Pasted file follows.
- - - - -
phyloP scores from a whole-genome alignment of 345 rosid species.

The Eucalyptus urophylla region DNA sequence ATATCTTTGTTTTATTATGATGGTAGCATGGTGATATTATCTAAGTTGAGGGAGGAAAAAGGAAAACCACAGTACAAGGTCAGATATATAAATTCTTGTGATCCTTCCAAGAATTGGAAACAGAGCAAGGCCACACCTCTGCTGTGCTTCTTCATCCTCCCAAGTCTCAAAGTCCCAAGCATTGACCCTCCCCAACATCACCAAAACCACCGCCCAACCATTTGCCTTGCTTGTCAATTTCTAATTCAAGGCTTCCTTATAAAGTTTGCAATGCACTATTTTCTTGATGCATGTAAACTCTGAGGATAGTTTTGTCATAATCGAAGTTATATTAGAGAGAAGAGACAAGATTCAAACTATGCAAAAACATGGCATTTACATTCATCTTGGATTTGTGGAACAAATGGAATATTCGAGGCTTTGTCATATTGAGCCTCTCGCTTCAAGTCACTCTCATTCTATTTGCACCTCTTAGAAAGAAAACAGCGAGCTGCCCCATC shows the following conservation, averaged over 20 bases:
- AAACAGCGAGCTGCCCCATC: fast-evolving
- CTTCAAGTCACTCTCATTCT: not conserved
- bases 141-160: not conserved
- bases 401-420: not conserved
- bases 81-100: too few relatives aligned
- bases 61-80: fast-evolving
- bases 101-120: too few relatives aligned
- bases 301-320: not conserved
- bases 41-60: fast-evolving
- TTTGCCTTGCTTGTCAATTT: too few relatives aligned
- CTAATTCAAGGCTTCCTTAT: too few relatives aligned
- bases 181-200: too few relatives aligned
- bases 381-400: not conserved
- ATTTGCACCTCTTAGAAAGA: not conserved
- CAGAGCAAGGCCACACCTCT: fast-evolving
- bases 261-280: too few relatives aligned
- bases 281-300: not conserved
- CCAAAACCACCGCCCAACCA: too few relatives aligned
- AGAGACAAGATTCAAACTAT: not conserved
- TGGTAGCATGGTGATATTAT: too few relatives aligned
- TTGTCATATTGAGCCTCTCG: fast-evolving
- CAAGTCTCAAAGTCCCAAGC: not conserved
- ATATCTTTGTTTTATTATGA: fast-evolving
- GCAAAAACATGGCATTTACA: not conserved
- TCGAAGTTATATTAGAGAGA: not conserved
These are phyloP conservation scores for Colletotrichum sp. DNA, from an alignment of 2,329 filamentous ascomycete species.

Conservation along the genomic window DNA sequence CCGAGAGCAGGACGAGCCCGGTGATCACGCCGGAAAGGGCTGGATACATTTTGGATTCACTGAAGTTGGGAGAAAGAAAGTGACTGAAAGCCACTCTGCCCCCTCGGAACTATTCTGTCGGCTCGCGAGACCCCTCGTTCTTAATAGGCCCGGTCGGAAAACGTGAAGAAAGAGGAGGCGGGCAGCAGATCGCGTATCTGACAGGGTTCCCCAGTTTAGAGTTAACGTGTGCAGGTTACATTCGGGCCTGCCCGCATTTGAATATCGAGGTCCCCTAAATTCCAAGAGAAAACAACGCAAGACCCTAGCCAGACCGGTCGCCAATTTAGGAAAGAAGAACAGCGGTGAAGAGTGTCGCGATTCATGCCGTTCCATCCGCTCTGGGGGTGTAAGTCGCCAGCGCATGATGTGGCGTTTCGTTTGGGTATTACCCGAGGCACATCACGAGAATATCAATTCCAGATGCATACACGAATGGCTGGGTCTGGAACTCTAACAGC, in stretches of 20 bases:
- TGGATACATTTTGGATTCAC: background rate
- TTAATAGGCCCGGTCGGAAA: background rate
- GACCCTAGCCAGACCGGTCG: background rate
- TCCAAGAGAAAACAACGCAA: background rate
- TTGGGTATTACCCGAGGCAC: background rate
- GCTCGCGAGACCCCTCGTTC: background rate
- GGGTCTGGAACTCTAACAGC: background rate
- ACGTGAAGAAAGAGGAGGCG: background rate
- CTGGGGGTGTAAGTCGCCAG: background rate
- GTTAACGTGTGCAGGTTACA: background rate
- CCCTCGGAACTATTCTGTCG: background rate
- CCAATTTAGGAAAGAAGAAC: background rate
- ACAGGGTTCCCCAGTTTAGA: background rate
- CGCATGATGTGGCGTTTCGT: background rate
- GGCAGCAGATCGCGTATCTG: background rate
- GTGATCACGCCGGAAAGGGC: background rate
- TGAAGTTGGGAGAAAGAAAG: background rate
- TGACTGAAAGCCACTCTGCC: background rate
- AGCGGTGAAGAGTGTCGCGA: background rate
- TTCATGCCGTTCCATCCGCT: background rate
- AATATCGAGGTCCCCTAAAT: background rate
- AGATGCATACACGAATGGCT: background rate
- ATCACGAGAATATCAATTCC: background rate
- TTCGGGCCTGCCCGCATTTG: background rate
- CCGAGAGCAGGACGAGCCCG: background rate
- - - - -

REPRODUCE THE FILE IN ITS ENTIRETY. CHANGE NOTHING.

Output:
phyloP scores from a whole-genome alignment of 345 rosid species.

The Eucalyptus urophylla region DNA sequence ATATCTTTGTTTTATTATGATGGTAGCATGGTGATATTATCTAAGTTGAGGGAGGAAAAAGGAAAACCACAGTACAAGGTCAGATATATAAATTCTTGTGATCCTTCCAAGAATTGGAAACAGAGCAAGGCCACACCTCTGCTGTGCTTCTTCATCCTCCCAAGTCTCAAAGTCCCAAGCATTGACCCTCCCCAACATCACCAAAACCACCGCCCAACCATTTGCCTTGCTTGTCAATTTCTAATTCAAGGCTTCCTTATAAAGTTTGCAATGCACTATTTTCTTGATGCATGTAAACTCTGAGGATAGTTTTGTCATAATCGAAGTTATATTAGAGAGAAGAGACAAGATTCAAACTATGCAAAAACATGGCATTTACATTCATCTTGGATTTGTGGAACAAATGGAATATTCGAGGCTTTGTCATATTGAGCCTCTCGCTTCAAGTCACTCTCATTCTATTTGCACCTCTTAGAAAGAAAACAGCGAGCTGCCCCATC shows the following conservation, averaged over 20 bases:
- AAACAGCGAGCTGCCCCATC: fast-evolving
- CTTCAAGTCACTCTCATTCT: not conserved
- bases 141-160: not conserved
- bases 401-420: not conserved
- bases 81-100: too few relatives aligned
- bases 61-80: fast-evolving
- bases 101-120: too few relatives aligned
- bases 301-320: not conserved
- bases 41-60: fast-evolving
- TTTGCCTTGCTTGTCAATTT: too few relatives aligned
- CTAATTCAAGGCTTCCTTAT: too few relatives aligned
- bases 181-200: too few relatives aligned
- bases 381-400: not conserved
- ATTTGCACCTCTTAGAAAGA: not conserved
- CAGAGCAAGGCCACACCTCT: fast-evolving
- bases 261-280: too few relatives aligned
- bases 281-300: not conserved
- CCAAAACCACCGCCCAACCA: too few relatives aligned
- AGAGACAAGATTCAAACTAT: not conserved
- TGGTAGCATGGTGATATTAT: too few relatives aligned
- TTGTCATATTGAGCCTCTCG: fast-evolving
- CAAGTCTCAAAGTCCCAAGC: not conserved
- ATATCTTTGTTTTATTATGA: fast-evolving
- GCAAAAACATGGCATTTACA: not conserved
- TCGAAGTTATATTAGAGAGA: not conserved
These are phyloP conservation scores for Colletotrichum sp. DNA, from an alignment of 2,329 filamentous ascomycete species.

Conservation along the genomic window DNA sequence CCGAGAGCAGGACGAGCCCGGTGATCACGCCGGAAAGGGCTGGATACATTTTGGATTCACTGAAGTTGGGAGAAAGAAAGTGACTGAAAGCCACTCTGCCCCCTCGGAACTATTCTGTCGGCTCGCGAGACCCCTCGTTCTTAATAGGCCCGGTCGGAAAACGTGAAGAAAGAGGAGGCGGGCAGCAGATCGCGTATCTGACAGGGTTCCCCAGTTTAGAGTTAACGTGTGCAGGTTACATTCGGGCCTGCCCGCATTTGAATATCGAGGTCCCCTAAATTCCAAGAGAAAACAACGCAAGACCCTAGCCAGACCGGTCGCCAATTTAGGAAAGAAGAACAGCGGTGAAGAGTGTCGCGATTCATGCCGTTCCATCCGCTCTGGGGGTGTAAGTCGCCAGCGCATGATGTGGCGTTTCGTTTGGGTATTACCCGAGGCACATCACGAGAATATCAATTCCAGATGCATACACGAATGGCTGGGTCTGGAACTCTAACAGC, in stretches of 20 bases:
- TGGATACATTTTGGATTCAC: background rate
- TTAATAGGCCCGGTCGGAAA: background rate
- GACCCTAGCCAGACCGGTCG: background rate
- TCCAAGAGAAAACAACGCAA: background rate
- TTGGGTATTACCCGAGGCAC: background rate
- GCTCGCGAGACCCCTCGTTC: background rate
- GGGTCTGGAACTCTAACAGC: background rate
- ACGTGAAGAAAGAGGAGGCG: background rate
- CTGGGGGTGTAAGTCGCCAG: background rate
- GTTAACGTGTGCAGGTTACA: background rate
- CCCTCGGAACTATTCTGTCG: background rate
- CCAATTTAGGAAAGAAGAAC: background rate
- ACAGGGTTCCCCAGTTTAGA: background rate
- CGCATGATGTGGCGTTTCGT: background rate
- GGCAGCAGATCGCGTATCTG: background rate
- GTGATCACGCCGGAAAGGGC: background rate
- TGAAGTTGGGAGAAAGAAAG: background rate
- TGACTGAAAGCCACTCTGCC: background rate
- AGCGGTGAAGAGTGTCGCGA: background rate
- TTCATGCCGTTCCATCCGCT: background rate
- AATATCGAGGTCCCCTAAAT: background rate
- AGATGCATACACGAATGGCT: background rate
- ATCACGAGAATATCAATTCC: background rate
- TTCGGGCCTGCCCGCATTTG: background rate
- CCGAGAGCAGGACGAGCCCG: background rate